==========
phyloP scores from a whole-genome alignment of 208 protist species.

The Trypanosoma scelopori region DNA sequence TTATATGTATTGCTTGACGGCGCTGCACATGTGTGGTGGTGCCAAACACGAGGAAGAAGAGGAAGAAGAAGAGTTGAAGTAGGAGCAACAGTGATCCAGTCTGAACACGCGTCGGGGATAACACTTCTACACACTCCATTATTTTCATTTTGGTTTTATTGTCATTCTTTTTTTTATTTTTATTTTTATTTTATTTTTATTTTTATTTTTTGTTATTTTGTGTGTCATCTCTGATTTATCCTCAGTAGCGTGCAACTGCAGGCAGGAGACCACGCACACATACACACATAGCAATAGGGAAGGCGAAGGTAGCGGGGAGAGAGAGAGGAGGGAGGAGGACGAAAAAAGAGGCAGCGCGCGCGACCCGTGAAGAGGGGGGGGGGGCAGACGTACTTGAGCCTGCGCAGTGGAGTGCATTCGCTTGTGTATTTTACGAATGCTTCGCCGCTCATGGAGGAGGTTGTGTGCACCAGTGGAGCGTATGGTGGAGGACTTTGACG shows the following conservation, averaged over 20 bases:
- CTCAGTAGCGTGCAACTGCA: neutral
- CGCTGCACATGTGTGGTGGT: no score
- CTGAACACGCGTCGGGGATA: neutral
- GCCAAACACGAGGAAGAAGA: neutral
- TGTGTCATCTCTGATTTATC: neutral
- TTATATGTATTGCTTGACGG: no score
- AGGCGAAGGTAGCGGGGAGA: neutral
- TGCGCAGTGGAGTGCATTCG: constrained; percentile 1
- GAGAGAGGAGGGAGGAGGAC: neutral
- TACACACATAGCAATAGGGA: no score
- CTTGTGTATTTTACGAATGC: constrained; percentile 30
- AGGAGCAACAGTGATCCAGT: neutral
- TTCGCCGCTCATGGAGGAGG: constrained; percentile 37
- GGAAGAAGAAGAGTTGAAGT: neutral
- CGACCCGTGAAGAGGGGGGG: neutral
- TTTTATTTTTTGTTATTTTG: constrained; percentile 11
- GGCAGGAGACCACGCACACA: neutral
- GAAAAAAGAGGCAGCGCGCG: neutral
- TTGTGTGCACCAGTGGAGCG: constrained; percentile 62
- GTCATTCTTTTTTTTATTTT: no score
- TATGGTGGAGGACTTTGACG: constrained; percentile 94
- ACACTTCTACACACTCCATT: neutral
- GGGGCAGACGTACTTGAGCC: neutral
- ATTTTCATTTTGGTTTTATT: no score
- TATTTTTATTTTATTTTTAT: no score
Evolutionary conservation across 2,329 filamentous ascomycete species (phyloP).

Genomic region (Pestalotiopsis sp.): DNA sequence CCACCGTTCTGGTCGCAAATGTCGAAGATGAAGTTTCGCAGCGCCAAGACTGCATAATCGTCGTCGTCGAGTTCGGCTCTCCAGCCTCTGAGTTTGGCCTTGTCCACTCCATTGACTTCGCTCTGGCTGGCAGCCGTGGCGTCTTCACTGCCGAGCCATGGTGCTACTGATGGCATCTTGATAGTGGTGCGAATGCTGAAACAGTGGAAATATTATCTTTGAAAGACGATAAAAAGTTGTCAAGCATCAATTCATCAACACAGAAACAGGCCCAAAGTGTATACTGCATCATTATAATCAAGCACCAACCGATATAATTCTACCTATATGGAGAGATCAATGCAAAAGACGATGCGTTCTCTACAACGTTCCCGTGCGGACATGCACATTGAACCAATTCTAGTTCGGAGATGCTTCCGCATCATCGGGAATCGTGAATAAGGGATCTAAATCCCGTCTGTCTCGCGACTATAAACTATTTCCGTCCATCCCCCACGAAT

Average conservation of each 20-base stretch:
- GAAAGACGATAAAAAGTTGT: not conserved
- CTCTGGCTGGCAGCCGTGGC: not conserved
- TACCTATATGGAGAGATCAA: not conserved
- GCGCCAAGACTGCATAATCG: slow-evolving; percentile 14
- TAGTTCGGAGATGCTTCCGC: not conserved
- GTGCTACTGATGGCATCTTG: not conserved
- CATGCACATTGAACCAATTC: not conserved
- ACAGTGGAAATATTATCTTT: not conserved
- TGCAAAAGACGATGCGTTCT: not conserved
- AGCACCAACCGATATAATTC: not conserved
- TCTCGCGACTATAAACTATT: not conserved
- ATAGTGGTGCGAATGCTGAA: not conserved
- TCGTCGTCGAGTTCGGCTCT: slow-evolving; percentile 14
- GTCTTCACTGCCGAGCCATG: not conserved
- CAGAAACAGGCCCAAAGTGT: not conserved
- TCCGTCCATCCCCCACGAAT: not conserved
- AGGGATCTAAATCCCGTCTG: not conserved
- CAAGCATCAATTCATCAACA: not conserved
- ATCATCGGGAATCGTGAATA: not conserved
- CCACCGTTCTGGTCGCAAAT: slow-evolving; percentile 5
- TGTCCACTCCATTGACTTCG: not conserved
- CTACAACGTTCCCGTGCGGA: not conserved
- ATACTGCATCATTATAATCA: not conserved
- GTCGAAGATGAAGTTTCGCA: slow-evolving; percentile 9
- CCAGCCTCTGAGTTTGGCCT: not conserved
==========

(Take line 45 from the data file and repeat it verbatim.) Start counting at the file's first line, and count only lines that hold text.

- CAGAAACAGGCCCAAAGTGT: not conserved